Friday, March 23, 2007

Can't, won't

Contractions - I'm not talking childbirth, I'm talking shortened words. Couldn't, can't, won't. They are a pretty negative bunch, when you think about it. And like almost everything in English, when you have a good look at them they are pretty queer. If don't is short for do not, why do we say "doent" instead of "doont"? If won't is short for will not, why do we say "woent" instead of "wilnt"?

According to Bill Bryson, some of the strange spelling/pronunciation pairings in English date back to a time when England had a number of more or less mutually incomprehesible dialects. A spelling might be widely adopted from one location, but the pronunciation that becomes prevalent might be from elsewhere. An example is the spelling once and the pronunciation "wunce".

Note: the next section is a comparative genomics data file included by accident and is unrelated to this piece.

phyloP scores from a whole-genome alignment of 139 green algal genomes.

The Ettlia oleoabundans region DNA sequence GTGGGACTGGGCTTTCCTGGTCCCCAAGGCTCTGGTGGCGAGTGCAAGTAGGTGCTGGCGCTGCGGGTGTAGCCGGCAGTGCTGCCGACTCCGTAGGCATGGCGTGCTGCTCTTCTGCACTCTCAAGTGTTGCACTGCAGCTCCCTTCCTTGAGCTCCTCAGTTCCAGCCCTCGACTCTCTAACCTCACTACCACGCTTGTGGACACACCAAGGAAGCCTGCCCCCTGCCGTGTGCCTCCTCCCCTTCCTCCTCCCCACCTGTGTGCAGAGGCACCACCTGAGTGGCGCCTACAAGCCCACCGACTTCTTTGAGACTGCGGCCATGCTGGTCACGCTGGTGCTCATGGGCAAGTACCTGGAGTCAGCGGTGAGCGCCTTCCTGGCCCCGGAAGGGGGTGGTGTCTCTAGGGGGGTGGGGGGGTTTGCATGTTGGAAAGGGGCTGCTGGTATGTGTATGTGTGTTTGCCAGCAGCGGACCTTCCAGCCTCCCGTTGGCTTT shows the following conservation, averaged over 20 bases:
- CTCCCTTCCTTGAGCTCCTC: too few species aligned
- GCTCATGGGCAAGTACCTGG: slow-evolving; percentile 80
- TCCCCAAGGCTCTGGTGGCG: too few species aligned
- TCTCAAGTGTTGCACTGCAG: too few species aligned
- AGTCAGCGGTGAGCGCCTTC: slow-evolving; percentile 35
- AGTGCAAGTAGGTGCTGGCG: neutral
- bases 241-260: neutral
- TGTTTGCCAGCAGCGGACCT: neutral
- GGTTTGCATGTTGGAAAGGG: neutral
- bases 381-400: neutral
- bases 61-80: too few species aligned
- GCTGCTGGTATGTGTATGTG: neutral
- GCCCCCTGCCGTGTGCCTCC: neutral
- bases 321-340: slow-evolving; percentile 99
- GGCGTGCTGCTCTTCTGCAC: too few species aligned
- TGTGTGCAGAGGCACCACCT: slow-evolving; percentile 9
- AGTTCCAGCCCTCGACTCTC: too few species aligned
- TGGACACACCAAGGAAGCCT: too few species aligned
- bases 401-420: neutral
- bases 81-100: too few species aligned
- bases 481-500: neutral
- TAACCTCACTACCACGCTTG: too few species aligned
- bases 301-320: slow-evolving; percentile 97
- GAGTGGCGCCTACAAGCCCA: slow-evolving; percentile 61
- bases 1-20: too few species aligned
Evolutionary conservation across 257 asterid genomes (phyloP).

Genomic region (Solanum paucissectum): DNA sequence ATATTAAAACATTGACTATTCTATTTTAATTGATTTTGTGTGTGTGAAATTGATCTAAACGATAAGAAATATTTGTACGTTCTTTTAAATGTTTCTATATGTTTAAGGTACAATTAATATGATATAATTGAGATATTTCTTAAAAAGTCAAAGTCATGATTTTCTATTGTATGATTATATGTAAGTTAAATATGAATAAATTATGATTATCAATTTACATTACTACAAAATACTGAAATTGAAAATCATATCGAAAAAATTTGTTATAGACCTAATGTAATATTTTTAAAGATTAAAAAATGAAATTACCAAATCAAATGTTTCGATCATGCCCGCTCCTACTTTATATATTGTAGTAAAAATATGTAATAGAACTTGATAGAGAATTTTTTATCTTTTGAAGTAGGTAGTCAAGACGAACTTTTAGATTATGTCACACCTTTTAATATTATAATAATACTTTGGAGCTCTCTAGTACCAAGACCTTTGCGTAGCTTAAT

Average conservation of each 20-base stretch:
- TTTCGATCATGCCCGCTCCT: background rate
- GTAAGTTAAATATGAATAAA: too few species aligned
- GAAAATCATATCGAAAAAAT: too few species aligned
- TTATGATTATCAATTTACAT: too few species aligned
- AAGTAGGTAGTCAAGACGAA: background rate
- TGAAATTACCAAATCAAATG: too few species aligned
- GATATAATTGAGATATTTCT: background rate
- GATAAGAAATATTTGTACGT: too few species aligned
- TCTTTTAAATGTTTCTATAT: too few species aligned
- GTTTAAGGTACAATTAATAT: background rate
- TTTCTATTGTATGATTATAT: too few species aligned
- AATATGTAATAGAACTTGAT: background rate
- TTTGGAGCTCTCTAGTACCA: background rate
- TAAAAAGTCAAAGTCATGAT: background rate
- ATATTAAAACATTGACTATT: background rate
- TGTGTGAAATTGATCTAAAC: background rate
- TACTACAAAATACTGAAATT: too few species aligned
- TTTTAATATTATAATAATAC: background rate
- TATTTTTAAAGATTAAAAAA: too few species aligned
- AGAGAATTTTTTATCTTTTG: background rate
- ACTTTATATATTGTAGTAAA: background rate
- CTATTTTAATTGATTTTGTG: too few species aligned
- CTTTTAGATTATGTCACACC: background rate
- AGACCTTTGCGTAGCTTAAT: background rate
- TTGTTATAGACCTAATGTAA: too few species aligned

The accents survive but the local vocabularies have mostly amalgamated into Standard English. In most cases local words became extinct after the arrival of an exotic competitor that had some sort of advantage - just like the near-extinction of bilbies in Australia, with the arrival of rabbits.

In the case of words, the new word might have been more intelligible in a neighbouring area. It would be taken up to simplify trade and other discourse. In time the old word would be out of major circulation, maybe holding out in a few quiet corners, like children's rhymes and old people's work songs. Maybe this is how we came to be stuck with "woent" and "doent".

No comments: